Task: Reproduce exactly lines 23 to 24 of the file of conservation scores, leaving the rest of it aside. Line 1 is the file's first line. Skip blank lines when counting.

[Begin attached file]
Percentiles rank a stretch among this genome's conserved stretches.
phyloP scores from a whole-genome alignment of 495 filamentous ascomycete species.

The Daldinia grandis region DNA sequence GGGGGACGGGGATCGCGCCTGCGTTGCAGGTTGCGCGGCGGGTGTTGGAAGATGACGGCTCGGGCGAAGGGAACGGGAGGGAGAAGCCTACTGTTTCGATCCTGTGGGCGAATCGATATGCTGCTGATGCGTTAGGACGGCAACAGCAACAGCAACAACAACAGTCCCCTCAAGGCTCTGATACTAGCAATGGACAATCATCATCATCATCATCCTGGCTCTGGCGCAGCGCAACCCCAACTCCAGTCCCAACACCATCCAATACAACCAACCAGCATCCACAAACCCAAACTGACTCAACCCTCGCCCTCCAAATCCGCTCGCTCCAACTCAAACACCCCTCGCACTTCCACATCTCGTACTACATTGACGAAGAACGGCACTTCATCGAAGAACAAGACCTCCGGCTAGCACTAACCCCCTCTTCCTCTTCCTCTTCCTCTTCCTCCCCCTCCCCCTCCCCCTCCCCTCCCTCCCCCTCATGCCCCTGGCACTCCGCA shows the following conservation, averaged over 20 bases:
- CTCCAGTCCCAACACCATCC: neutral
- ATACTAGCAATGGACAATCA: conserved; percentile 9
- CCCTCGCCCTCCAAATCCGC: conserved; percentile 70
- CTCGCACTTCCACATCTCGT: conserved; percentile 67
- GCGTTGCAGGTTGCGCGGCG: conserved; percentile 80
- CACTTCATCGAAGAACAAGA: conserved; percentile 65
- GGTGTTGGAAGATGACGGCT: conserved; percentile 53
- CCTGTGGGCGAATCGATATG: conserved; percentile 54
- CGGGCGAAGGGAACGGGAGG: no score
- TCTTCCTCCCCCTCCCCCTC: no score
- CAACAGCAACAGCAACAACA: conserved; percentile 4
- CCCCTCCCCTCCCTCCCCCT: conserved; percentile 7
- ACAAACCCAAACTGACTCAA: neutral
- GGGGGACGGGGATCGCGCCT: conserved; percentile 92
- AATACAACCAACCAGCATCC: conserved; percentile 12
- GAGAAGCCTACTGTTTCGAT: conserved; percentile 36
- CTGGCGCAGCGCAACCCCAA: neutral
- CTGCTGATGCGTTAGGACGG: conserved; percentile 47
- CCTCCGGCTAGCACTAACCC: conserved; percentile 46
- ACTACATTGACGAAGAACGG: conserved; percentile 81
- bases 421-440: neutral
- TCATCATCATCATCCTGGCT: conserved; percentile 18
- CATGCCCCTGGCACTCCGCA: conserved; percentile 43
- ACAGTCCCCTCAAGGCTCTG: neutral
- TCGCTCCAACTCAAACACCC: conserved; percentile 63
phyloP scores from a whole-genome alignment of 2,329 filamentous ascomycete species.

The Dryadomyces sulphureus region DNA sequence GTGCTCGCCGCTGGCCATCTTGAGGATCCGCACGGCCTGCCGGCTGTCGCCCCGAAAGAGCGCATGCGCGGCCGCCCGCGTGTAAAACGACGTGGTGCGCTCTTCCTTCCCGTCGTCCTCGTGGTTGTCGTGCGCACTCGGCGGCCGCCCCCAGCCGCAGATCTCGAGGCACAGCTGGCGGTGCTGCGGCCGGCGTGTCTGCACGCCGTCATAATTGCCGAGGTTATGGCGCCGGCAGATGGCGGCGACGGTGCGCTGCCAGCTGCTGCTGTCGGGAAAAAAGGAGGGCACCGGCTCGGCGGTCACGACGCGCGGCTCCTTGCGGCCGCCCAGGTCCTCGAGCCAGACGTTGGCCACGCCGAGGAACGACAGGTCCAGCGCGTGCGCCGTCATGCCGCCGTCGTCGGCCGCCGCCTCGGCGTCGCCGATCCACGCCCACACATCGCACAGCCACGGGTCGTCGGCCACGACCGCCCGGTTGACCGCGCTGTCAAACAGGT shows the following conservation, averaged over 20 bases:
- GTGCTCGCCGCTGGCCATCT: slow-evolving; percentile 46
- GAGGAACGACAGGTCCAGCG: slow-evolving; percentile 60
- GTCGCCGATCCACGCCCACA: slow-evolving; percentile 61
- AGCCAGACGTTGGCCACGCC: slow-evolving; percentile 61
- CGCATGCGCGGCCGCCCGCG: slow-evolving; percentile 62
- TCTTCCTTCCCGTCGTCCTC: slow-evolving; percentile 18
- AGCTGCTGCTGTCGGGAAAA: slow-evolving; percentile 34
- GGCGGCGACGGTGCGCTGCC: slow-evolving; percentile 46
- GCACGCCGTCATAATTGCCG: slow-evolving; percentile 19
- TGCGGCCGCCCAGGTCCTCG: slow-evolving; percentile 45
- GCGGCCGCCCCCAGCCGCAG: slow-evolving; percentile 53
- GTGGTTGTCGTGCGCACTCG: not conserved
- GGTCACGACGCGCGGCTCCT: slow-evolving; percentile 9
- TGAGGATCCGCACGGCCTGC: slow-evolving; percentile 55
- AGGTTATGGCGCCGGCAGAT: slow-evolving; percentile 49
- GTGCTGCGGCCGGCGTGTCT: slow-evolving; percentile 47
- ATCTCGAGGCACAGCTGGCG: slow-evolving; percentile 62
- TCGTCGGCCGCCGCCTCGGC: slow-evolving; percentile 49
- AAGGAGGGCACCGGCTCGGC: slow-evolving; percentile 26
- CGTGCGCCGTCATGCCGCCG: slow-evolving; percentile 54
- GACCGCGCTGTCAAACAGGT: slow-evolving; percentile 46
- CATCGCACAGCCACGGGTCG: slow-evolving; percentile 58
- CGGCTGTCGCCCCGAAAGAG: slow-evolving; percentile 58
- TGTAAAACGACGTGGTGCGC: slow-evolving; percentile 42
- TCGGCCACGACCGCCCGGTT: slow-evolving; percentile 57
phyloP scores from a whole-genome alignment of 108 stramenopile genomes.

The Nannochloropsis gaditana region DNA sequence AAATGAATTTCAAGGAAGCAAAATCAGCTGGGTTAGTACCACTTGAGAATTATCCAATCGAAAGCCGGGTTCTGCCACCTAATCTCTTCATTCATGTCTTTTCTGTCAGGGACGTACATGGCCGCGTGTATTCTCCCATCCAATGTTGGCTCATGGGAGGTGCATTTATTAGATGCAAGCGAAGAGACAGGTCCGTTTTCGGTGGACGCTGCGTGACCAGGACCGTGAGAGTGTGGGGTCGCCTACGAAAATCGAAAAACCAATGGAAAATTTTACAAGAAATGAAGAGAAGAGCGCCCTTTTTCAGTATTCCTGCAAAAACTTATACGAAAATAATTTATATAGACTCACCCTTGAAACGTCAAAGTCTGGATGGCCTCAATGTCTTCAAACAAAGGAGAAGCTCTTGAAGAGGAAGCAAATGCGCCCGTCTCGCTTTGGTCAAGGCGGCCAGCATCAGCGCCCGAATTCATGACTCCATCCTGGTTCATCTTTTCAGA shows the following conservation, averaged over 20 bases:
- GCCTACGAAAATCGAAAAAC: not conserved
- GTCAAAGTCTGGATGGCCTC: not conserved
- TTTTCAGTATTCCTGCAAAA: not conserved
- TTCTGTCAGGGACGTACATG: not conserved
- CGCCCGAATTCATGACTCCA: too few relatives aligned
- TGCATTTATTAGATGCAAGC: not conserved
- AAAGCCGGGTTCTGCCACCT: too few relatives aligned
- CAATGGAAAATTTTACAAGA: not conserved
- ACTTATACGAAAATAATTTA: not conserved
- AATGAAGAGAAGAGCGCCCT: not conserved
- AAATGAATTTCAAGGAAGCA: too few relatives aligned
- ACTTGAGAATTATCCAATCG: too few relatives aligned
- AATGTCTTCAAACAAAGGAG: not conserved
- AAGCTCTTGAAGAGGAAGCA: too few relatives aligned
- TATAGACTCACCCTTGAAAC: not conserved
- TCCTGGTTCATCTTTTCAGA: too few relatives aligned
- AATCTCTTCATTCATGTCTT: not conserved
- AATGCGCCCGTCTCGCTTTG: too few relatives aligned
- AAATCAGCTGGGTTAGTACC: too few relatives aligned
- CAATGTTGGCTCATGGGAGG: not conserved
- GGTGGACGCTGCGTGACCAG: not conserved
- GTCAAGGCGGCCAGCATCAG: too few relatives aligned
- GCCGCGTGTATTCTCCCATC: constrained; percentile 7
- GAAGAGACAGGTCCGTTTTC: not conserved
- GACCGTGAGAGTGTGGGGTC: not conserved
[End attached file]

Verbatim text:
- ACTACATTGACGAAGAACGG: conserved; percentile 81
- bases 421-440: neutral